Construction. Does the fabric suit your wardrobe, climate and needs (i.e., lightweight for summer, weatherproof for outdoor use)?Care. Is it machine-washable or easy to wipe clean? Flexibility. Can you carry your baby in various positions?
. Can it be tightened or adjusted to fit you when you are at home in indoor clothing or outside wearing a coat? Can you adjust it easily for use by others?
. Will it work for your baby now as well as six months from now? Appearance. Do you like the style? Will you enjoy wearing it?

Baby Wearing – One Mom’s Experience

When I became a mom, something magical happened. An inner strength and desire to protect, love and nurture rose up within me. Desires, dreams and fears awakened in my heart that once lay dormant. I felt fit for the task and excited for the adventure of motherhood that stretched out ahead me. When my relatives went home and my husband returned to work I believe I handled the change exceptionally well. That is until our fridge containing a few leftovers and several bottles of breast milk finally forced us to venture out of the house to the grocery store. Until this point, I really felt that I was pulling off my new mommy role quite well. However, I had no idea that my little 5 pound 10 oz hunk of love could require so much extra effort for something as simple as a run to the store. Between loading and unloading the car seat, diaper bag, stroller, and to-do list I felt as though I may as well have been charting territory in a foreign land. After I returned home from that first adventure, I boldly decided that running errands alone with my baby was just too much work. The thought of pulling my Cadillac stroller and heavy car seat in and out of my car for another excursion was simply more than I could bear. Later that week, a lady at church breezed past my son and I, holding her new baby in a sling. Both she and her baby looked happy, content and close. In that moment, I knew I had to have one. I had just discovered my ticket to freedom.

Love At First Sight

I loved my first baby carrier so much that I started buying and trying other types of carriers to see how they compared. Each one seemed to offer something slightly unique and different that I loved. I was amazed at how many types, styles and variations were available. It was like a secret world opening up for me. I started learning that babywearing offered many benefits to the child including crying less, learning more, and increased IQ! I found out that babies that are “worn” also have been shown to exhibit reduced colic and spit-up with increased cardiac output and improved circulation. Not to mention the benefits for me! I could nurse with the carrier, shop without a bulky stroller and I was hands free and able to get things done around the house!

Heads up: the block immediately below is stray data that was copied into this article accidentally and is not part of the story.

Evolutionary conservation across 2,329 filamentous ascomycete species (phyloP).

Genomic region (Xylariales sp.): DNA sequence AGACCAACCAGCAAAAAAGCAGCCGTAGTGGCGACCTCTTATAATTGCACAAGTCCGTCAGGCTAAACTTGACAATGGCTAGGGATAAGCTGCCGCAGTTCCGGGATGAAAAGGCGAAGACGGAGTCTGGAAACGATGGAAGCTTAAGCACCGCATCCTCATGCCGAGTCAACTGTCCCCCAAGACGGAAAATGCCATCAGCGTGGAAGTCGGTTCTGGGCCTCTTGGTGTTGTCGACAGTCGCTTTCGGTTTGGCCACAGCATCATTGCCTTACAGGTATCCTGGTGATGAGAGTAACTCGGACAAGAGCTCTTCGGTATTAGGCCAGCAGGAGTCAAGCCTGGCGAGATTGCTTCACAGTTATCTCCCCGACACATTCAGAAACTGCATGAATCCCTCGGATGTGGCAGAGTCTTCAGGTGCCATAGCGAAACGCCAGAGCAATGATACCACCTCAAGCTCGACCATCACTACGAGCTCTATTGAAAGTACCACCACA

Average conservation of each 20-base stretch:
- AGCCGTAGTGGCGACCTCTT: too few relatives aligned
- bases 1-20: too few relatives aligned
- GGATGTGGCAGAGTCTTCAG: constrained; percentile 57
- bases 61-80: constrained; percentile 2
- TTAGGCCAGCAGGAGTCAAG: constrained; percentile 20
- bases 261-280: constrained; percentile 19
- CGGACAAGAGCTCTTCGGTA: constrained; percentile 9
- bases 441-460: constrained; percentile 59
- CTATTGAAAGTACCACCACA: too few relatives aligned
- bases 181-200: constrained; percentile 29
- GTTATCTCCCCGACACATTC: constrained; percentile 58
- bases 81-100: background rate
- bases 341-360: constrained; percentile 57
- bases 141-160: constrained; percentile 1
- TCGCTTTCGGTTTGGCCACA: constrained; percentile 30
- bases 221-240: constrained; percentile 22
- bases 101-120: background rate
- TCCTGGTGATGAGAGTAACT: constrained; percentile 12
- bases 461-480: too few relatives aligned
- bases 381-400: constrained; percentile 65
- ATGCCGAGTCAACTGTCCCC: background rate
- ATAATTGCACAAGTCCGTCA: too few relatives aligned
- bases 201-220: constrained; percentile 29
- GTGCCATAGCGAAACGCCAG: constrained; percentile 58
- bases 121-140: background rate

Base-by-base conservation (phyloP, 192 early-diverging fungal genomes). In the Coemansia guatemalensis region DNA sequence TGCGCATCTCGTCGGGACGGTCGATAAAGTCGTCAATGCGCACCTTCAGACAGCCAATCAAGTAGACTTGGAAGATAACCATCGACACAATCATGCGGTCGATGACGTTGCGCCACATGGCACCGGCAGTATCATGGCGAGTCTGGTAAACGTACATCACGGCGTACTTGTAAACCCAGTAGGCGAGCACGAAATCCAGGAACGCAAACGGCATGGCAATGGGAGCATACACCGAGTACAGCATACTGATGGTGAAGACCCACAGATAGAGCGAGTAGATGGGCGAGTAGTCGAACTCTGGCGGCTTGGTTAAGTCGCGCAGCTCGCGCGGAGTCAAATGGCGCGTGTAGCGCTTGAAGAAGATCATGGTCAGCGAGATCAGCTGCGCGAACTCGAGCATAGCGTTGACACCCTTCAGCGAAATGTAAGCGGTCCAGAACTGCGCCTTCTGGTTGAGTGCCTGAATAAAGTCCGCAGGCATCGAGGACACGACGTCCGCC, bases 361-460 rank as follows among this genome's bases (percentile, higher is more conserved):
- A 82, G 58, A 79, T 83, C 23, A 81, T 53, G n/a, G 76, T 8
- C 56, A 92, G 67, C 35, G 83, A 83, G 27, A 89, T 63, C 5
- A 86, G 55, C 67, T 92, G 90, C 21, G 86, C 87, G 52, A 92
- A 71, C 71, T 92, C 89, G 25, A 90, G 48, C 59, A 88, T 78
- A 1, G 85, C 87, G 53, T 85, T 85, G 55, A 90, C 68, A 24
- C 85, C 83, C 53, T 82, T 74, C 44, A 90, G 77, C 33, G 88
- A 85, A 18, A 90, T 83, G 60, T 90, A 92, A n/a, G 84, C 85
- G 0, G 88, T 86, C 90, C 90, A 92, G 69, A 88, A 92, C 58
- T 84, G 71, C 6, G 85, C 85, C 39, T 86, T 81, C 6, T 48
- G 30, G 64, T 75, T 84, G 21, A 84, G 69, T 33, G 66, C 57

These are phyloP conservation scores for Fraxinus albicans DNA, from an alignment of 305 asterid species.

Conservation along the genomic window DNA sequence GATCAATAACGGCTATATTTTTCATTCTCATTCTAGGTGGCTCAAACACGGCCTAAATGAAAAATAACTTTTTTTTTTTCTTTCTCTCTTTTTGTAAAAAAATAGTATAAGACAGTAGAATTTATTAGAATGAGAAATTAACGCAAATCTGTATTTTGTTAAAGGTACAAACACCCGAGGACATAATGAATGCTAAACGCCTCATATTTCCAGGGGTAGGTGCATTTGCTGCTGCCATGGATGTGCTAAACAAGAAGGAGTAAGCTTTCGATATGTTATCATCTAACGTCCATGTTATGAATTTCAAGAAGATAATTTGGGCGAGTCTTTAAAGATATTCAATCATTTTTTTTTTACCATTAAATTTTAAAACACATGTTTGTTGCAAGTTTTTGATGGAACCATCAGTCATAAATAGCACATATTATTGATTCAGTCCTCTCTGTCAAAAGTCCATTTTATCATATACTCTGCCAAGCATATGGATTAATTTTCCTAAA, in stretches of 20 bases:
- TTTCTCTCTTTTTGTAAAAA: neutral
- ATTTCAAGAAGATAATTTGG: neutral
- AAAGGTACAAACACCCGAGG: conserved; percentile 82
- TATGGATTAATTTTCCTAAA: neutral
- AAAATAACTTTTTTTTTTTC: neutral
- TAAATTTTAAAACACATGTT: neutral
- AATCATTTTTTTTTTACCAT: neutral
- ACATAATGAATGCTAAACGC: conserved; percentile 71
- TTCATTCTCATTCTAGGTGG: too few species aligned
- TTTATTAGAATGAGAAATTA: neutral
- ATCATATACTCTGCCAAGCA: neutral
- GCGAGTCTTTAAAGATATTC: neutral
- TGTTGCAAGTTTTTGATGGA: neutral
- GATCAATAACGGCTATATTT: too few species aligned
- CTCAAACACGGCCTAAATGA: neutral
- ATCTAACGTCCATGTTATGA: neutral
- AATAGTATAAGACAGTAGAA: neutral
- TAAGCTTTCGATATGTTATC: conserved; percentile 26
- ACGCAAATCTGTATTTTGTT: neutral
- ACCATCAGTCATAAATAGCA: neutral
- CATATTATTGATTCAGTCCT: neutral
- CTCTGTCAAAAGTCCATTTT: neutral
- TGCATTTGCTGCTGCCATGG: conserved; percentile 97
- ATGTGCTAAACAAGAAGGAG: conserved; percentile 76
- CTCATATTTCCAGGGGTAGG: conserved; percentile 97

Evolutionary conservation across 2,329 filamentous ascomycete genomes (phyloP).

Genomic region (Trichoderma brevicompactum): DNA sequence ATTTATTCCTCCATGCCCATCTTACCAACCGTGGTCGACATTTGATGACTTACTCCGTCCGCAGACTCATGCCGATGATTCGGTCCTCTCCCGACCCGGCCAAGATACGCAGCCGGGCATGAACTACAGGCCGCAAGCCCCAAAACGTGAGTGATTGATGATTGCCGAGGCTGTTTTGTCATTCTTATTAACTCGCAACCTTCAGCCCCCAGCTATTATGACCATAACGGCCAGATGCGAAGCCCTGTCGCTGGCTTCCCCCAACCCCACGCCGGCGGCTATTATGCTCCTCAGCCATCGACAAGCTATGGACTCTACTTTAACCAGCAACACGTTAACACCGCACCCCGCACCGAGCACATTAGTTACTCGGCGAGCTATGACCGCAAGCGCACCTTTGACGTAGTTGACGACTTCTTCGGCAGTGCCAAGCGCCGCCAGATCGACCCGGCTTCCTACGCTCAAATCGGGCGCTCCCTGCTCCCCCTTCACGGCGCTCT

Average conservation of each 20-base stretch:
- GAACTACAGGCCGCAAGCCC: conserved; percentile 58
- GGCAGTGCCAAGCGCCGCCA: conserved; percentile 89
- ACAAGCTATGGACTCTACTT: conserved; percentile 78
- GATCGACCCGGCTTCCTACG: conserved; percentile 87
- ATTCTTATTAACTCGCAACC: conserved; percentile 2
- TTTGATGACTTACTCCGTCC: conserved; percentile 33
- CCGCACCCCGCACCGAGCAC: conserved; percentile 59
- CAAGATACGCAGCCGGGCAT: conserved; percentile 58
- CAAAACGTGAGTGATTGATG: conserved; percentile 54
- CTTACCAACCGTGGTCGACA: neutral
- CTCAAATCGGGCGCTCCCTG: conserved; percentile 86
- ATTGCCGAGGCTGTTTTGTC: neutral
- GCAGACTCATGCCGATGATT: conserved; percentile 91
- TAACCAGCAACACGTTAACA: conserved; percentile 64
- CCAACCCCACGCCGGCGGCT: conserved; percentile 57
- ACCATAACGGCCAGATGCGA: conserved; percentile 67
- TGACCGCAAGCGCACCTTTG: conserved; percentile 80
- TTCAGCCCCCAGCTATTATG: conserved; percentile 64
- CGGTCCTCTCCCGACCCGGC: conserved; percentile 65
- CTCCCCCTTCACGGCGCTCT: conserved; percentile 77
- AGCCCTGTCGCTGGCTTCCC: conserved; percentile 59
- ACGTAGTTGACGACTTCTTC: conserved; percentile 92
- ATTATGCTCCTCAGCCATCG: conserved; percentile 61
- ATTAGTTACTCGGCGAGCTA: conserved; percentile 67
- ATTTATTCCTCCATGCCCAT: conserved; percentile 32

Taking it to the next level

As my collection of baby carriers grew, so did my knowledge of how to use them and the pros and cons of each style. If my son was just fussy and needing to be close on and off throughout the day or if I was making a quick run into the store I loved my pouch style slings such as the New Native Baby Carrier or The Peanut Shell. The simple tube design was quick to slip on over my arm and head to my shoulder. The way it hung on my body looked much like sash. I loved how easy it was to wear it like this throughout the day. It did not feel bulky or in the way and whenever I wanted to wear my son, I could slip him into the pouch in a matter of seconds–it was so easy to use. For days when I really needed to get work done around the house or for longer shopping trips, I often reached for my wrap style carriers. Wrap carriers, such as a Moby wrap or Moby D, are a specially designed strip of fabric. The long, (often stretchy) fabric is cleverly wrapped around your torso, over your shoulders, around your torso again and then secured at your waist with a knot or a d-ring. I found the wrap carriers to have a slight initial learning curve.

However, the clearly marked instructions quickly eased my mind and after my first few attempts I was a believer. Because their straps go over both shoulders and securely wrapped around me and my baby, he felt very close. I felt very comfortable, secure and ready to move. For long durations of wear, the wrap carriers became my staple. Finally, if I was visiting friends or family that wanted to share in the fun of baby wearing, I brought along my adjustable slings such as a Maya Wrap or Rockin Baby Sling. These adjustable carriers were very similar to the pouch style in the way that they hung from one shoulder to the opposite hip like a sash. However, they had an extra tail of fabric looped though a d-ring positioned by your shoulder. Although I did not enjoy the extra bulk created by this fabric tail when I was using the sling alone, it certainly allowed for an easy, adjustable, customized fit for all body types when I was sharing it with others. These adjustable carriers (as well as the wrap carriers) are also an economical choice for parents to share with each other rather than buying two separate sizes since they are a one size fits all option.

They each have a place in my heart

All of the carriers could be used from birth to 35 pounds and each offered a variety of carrying positions. So when I need a carrier, my question was not necessarily which carrier to use, but rather what need to fill. Each carrier was my favorite in its own special way. I feel that other moms can benefit from my experience when looking for their own ideal baby carrier. After all, just as no two mamas are alike, neither are their preferences for baby carriers. I compiled a sling comparison chart comparing a wide variety of baby carriers side by side under factors such as “reduces back strain”, “easy on, easy off”, and “discreet nursing”. Thankfully, with the myriad of choices available, and the right kind of helpful information, any mom is bound to find the baby carrier that is perfect for times when the arms give out but her heart just won’t let go. Equipped with the right carrier, she can join me and venture out of her home to chart new territory in a foreign land with her hands free to record her findings for future generations.